News Release

Activist Just Back from Afghanistan as Ceasefire is Announced

CNN is reporting: “Afghanistan announces temporary ceasefire with the Taliban.”

KATHY KELLY, kathy at vcnv.org, @voiceinwild
Kelly arrived back to the U.S. from Afghanistan Wednesday night. She is co-coordinator of Voices for Creative Nonviolence and has been repeatedly nominated for the Nobel Peace Prize. While in Kabul, she is a guest of the Afghan Peace Volunteers.

She said today: “It’s being reported that this ceasefire is only with the Taliban, but there are other fighting networks in Afghanistan. In 2017, Human Rights Watch reported that 42 percent of the insurgent attacks against civilians were by the Taliban, which was 65 percent of civilian deaths; 12 percent were Islamic State. But for any kind of lasting peace, you need to address the desperation people have in terms of finding work to get food to their families. This desperation is causing many to resort to joining these fighting networks.

“Part of the desperation is also because of the drought. [See piece below.]

“These efforts at lasting peace I think should be done through reparations by the U.S. for all the damage its government has caused Afghanistan. It would probably be cheaper to do that than continue to spend billions on war.

“It should be noted that this ceasefire takes place as the Taliban have been surrounding different cities and even enacting military take-overs for short periods.”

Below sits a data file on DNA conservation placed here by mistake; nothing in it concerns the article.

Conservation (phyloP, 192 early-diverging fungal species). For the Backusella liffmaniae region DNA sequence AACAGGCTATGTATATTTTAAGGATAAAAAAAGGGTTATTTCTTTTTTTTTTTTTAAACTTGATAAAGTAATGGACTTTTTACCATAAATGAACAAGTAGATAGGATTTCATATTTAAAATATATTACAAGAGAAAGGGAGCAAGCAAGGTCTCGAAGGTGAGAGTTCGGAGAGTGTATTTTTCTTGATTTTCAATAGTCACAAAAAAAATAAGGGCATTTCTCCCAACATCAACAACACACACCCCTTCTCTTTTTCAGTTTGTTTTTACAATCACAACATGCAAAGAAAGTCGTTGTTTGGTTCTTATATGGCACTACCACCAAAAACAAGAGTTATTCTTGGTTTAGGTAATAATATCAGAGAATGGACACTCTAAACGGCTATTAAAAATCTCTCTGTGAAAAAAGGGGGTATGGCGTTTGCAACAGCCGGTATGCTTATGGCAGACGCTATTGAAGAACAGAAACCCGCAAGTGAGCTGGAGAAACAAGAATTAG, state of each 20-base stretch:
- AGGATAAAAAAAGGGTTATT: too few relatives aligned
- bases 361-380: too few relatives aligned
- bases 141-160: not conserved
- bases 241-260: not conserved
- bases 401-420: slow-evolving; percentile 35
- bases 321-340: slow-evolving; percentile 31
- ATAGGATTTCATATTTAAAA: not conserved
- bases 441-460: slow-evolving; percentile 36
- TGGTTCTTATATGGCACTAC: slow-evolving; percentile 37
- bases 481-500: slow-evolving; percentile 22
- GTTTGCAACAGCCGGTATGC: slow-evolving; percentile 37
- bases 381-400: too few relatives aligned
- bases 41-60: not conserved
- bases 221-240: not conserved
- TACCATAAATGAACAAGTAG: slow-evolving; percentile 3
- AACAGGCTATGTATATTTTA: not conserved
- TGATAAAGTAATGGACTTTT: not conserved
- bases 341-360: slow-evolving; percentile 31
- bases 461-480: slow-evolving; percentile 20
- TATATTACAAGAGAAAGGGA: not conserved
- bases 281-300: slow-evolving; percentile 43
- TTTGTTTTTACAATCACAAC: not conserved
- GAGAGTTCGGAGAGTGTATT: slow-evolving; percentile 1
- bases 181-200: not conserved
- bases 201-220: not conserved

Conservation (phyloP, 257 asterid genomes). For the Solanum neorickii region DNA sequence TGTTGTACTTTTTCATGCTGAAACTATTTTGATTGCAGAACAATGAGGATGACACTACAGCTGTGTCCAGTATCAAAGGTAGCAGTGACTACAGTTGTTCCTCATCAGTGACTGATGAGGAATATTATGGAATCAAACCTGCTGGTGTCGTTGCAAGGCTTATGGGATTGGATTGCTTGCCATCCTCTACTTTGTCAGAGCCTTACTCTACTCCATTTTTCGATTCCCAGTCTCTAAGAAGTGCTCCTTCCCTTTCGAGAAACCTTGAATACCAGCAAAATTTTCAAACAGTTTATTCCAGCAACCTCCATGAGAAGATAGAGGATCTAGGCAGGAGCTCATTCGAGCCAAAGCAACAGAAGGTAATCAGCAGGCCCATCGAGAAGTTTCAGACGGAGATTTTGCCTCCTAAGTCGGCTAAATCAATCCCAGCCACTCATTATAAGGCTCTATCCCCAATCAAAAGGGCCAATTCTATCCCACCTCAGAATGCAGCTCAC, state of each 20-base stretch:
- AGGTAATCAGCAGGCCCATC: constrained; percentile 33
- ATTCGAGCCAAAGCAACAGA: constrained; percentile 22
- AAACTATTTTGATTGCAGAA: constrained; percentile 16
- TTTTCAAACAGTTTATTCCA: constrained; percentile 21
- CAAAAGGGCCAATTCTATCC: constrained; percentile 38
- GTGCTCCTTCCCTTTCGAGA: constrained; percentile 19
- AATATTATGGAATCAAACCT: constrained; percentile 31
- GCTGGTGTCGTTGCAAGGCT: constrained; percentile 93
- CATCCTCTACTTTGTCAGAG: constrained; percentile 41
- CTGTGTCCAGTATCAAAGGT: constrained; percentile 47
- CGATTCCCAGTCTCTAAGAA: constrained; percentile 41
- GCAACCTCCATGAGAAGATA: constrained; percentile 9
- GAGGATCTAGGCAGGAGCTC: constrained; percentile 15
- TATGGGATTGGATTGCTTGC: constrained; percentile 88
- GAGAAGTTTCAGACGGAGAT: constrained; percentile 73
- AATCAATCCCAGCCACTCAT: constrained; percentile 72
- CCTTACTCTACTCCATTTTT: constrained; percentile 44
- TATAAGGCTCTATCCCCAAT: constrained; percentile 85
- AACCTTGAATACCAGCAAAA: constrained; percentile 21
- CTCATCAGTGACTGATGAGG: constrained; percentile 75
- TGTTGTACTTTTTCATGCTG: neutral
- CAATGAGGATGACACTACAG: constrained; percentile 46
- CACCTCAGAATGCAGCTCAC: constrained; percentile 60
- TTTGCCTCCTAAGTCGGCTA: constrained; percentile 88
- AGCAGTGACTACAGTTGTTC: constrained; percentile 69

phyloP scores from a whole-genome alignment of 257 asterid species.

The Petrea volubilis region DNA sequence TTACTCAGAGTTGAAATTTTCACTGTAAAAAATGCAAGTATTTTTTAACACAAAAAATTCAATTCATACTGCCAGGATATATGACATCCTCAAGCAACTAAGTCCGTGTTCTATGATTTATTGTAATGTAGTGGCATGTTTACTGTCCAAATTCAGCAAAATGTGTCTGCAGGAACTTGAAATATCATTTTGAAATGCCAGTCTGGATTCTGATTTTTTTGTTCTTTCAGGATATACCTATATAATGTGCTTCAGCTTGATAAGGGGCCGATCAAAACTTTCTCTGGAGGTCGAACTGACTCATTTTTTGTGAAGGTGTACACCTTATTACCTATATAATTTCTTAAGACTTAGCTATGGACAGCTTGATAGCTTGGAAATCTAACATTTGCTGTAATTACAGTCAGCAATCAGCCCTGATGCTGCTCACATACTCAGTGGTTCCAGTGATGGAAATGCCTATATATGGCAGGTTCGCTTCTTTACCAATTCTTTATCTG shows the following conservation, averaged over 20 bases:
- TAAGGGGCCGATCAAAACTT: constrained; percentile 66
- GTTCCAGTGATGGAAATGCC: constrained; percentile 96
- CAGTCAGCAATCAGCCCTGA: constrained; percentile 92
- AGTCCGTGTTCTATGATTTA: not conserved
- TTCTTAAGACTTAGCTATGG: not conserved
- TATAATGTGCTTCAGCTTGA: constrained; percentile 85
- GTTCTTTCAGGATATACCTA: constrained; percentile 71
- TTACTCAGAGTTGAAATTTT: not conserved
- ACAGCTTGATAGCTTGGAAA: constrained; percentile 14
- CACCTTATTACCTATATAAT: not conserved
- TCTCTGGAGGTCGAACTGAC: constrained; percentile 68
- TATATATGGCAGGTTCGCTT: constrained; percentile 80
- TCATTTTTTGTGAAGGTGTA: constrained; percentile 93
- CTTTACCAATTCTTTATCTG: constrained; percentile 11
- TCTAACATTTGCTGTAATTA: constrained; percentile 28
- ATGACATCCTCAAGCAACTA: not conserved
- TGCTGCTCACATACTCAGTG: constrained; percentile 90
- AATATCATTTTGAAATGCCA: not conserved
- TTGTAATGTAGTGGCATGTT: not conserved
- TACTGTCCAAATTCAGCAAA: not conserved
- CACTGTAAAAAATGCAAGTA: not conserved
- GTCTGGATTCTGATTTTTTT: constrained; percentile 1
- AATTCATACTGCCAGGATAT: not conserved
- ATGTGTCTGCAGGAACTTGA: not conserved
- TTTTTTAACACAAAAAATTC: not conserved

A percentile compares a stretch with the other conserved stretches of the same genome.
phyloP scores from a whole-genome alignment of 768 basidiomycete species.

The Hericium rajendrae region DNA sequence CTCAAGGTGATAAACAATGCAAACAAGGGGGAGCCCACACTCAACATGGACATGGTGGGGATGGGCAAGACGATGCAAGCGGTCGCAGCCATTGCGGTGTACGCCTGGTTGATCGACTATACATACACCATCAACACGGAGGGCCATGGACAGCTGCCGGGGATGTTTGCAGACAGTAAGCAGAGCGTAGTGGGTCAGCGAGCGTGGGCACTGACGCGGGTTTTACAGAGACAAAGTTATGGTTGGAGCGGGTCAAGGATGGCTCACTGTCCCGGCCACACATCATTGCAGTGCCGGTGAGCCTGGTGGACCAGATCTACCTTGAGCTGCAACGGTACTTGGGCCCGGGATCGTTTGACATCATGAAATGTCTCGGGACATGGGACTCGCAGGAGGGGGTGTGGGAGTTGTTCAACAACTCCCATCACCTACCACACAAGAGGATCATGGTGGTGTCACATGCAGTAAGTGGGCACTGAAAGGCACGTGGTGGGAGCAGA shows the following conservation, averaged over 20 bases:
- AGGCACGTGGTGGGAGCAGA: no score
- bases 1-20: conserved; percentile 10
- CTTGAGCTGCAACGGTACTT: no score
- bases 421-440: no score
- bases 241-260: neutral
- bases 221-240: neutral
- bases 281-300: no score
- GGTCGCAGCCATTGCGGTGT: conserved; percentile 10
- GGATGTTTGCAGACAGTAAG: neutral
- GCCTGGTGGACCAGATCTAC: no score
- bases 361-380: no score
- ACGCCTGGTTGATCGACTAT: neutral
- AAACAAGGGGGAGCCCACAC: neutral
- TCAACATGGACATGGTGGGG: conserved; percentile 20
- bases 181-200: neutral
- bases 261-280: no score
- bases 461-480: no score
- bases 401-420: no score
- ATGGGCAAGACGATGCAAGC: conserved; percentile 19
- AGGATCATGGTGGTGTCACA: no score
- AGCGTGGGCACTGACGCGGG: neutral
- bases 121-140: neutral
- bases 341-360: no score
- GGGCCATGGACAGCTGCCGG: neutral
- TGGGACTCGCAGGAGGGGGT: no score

Kelly just wrote the piece “Digging Deeper” for The Progressive: “Rural families in drought-stricken areas watch their crops fail and their livestock die of dehydration. In desperation, they flee to urban areas, including Kabul, where they often must live in squalid, sprawling refugee camps. In the city, an already inadequate sewage and sanitation system, battered by years of war, cannot support the soaring population rise.

“Droughts in other countries have led to violent clashes and civil wars. It’s difficult to imagine that Afghanistan, already burdened by forty years of war, will escape eventual water wars.

“The most sophisticated and heavily armed warring party in Afghanistan is the U.S. military. Despite spending hundreds of billions of dollars on non-military aid to Afghanistan, the United States has done little to improve Afghanistan’s infrastructure or alleviate its alarming water crisis. President Donald Trump’s interest in what’s happening under the ground in Afghanistan is focused exclusively on the U.S. capacity to extract Afghanistan’s mineral wealth, estimated to be worth trillions of dollars.”